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Dr Teck Khong: A fundamental flaw in our benefit claims system

Teck Dr Teck Khong, Candidate for Bradford North in the 2005 General Election, a GP and forensic physician for Northamptonshire Police, describes the flaws in incapacity benefit.

It has been reported recently that there are 1.65 million people who are unemployed, with a further 7.9 million defined as "inactive". Of the 2.67 million people on incapacity benefit, over half of them have been off work for more than five years

Earlier this year, the figure for incapacity benefit claimants who had been off work for five years or more was 1.23 million compared with just under 1 million in 2001, while total incapacity claimants rose only slightly to 2.43 million from 2.42 million. Despite Government assurances that the problem of widespread incapacity claims is being tackled by getting the long-term sick back to work, the Department for Work and Pensions figures show that the proportion of long-term incapacity benefit claimants has been rising steadily in recent years. In financial terms, Incapacity Benefit claims alone total more than £7 billion a year.

Such statistics are socially and economically unacceptable, and they blight many of our former industrial communities. In 2005, the government promised to reduce by one million the number of people officially designated as too sick to work with threats of benefit cuts if claimants with only minor ailments did not try to find suitable work.

The Welfare Reform Act passed this year allows for a detailed review of each incapacity benefit claimant's medical condition before being given personalised support and advice aimed at returning them to work.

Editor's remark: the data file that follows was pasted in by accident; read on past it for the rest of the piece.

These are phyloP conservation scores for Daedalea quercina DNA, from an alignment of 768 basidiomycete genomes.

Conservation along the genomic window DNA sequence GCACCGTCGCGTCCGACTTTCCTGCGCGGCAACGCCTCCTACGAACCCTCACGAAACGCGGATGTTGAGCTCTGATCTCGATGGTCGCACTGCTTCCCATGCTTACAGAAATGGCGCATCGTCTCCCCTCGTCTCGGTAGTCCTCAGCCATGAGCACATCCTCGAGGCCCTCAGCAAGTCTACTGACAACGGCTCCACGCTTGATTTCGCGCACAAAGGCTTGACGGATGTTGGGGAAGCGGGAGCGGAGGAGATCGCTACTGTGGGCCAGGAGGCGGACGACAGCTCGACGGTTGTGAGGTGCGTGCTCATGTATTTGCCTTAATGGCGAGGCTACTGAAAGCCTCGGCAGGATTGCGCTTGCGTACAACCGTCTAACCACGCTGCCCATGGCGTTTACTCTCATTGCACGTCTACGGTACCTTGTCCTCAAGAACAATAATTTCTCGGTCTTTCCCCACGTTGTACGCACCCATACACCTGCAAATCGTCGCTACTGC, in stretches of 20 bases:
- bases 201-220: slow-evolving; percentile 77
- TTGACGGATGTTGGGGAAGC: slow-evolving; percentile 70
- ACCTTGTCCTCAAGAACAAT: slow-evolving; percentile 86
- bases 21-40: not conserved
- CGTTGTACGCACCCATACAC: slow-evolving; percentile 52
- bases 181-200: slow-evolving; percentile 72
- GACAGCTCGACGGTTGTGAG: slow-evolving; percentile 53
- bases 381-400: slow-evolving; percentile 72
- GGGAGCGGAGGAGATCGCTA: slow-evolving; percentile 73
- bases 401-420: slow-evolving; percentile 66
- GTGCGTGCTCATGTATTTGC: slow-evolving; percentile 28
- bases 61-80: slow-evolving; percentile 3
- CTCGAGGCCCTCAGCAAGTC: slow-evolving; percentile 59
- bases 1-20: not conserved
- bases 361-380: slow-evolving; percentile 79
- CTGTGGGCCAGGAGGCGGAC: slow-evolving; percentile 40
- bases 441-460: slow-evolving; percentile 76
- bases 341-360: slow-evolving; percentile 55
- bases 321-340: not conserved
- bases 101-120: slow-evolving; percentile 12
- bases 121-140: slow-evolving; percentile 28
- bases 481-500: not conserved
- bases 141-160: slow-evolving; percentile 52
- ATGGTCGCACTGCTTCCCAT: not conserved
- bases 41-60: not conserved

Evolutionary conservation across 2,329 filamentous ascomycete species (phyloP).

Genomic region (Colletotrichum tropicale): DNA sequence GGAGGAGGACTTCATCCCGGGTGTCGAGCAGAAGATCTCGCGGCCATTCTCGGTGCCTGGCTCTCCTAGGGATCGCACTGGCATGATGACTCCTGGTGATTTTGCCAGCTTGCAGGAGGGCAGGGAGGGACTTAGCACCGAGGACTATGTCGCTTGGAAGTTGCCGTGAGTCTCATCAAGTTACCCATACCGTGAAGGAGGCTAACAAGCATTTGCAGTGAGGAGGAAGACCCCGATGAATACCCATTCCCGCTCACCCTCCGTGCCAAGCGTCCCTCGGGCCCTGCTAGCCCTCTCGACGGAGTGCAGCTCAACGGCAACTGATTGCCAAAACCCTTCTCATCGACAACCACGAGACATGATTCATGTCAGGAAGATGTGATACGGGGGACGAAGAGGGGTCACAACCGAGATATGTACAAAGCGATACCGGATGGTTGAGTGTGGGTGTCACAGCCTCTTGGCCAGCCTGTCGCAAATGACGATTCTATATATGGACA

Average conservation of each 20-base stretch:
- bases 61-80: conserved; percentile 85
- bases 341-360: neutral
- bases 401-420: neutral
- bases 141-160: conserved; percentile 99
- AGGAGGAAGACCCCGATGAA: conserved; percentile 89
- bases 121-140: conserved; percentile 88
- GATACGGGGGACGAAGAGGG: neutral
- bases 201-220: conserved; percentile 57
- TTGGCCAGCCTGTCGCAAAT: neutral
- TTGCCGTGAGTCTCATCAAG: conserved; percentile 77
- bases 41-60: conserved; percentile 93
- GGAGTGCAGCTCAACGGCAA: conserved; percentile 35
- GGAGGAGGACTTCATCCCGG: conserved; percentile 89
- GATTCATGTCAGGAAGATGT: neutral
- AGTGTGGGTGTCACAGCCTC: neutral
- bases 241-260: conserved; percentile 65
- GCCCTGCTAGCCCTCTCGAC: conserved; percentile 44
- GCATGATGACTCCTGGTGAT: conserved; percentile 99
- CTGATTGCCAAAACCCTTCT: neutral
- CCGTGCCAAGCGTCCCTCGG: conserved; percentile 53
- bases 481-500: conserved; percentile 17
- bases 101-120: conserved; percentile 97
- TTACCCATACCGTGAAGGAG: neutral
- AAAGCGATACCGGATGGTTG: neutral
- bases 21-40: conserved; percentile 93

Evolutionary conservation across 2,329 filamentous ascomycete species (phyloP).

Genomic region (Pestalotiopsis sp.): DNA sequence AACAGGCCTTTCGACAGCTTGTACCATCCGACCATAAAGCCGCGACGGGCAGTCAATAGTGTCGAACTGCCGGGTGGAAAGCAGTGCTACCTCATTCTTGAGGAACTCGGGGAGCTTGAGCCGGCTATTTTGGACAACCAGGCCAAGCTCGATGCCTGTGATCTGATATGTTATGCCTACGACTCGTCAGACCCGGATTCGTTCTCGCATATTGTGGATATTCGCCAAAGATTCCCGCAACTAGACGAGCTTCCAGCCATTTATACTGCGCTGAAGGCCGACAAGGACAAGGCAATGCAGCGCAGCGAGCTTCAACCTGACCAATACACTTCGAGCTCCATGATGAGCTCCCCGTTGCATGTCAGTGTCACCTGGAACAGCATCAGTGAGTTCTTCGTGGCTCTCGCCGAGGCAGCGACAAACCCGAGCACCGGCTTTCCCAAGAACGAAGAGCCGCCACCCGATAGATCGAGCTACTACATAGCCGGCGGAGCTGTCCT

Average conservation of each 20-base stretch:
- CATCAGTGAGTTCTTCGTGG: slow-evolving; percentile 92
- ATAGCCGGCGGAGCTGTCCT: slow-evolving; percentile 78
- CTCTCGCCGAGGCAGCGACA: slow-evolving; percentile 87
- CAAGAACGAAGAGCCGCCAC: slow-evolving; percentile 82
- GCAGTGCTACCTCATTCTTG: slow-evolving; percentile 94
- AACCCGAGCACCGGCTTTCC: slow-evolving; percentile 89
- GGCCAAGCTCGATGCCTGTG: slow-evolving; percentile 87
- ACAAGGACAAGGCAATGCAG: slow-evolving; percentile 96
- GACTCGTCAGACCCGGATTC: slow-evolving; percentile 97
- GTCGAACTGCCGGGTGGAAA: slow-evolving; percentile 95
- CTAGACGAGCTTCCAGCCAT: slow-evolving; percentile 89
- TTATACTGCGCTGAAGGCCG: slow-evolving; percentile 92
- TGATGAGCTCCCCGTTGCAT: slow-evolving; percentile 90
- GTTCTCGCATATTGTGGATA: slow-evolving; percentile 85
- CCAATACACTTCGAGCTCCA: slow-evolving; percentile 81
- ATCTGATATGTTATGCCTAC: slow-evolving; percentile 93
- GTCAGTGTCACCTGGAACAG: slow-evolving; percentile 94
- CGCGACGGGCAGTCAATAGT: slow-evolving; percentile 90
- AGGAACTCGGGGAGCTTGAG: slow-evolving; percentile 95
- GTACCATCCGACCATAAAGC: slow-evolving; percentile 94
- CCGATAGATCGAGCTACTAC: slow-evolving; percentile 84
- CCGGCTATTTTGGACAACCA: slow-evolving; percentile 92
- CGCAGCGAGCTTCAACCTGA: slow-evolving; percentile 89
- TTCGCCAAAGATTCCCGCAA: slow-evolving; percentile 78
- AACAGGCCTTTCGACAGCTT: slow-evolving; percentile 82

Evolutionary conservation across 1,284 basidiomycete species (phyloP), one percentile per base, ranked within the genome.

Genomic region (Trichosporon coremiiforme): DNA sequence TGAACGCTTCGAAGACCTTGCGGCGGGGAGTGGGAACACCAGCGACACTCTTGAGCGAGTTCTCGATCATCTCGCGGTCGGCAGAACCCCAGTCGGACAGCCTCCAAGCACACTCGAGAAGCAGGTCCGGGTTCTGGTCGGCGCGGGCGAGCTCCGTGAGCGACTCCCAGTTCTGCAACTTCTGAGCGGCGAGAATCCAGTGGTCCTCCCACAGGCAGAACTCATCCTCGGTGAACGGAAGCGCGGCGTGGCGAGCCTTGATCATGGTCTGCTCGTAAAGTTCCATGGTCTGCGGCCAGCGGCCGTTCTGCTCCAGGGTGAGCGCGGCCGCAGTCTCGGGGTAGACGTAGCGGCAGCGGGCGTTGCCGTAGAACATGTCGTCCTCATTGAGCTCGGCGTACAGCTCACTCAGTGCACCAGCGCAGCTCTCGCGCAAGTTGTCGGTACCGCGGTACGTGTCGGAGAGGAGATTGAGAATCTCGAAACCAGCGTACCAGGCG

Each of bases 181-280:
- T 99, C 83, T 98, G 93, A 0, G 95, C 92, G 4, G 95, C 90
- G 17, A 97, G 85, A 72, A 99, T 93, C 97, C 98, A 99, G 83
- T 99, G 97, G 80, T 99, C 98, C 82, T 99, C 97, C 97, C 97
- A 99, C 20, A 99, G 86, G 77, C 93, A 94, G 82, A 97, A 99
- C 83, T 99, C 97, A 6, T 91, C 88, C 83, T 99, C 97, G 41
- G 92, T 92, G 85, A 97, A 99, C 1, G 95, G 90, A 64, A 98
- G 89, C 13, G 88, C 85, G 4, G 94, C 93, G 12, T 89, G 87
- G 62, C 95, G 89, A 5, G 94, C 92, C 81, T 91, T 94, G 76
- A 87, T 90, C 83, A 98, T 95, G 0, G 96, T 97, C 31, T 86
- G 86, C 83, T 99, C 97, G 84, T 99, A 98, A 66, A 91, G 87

Despite these measures, incapacity benefit continues to be a seemingly intractable problem because of the rising value of the claim over time and other in-built flaws in the benefit system.

One such fundamental difficulty lies in the process of certification of incapacity. Although GPs have an unrivalled insight into their patients’ health and capabilities, they are often too close to their patient to make detached assessments and formulate opinions on the duration for which patients should ‘refrain from work’. By the same token, they are also often placed in invidious positions where they are required to comment on the eligibility for Incapacity Benefit and other state benefits under the All Work Test rule. These tensions and difficulties occur in cases where sick notes are requested inappropriately, either for primary or secondary social and domestic reasons, or for conditions that are not actual physical illnesses. 

More importantly, there are situations where hospital and specialised medical services are unable to resolve a condition satisfactorily or where a long time has elapsed before a definitive endpoint in the management is reached. Such NHS delays allow physical complications and social sequelae to develop and jeopardise employment. Even worse, work de-motivation, loss of morale and financial exigencies of the claimants set in, often marking the start of an avoidable decline into ‘dependency culture’.

The issue of patient numbers and reputation are embedded in the conundrum of sickness certification – the potential for confrontational harm on the professional relationship of a supportive doctor and trusting patient through being objective in deciding capacity for work and the consequent risk of losing patients mean that the vast majority of GPs choose the soft option. Others defer the judgement to the Medical Examination Centres

An innovative project has been finalised to address this fundamental flaw and assist claimants with pathways to re-employment and support in employment. Funding is being urgently sought for its launch.


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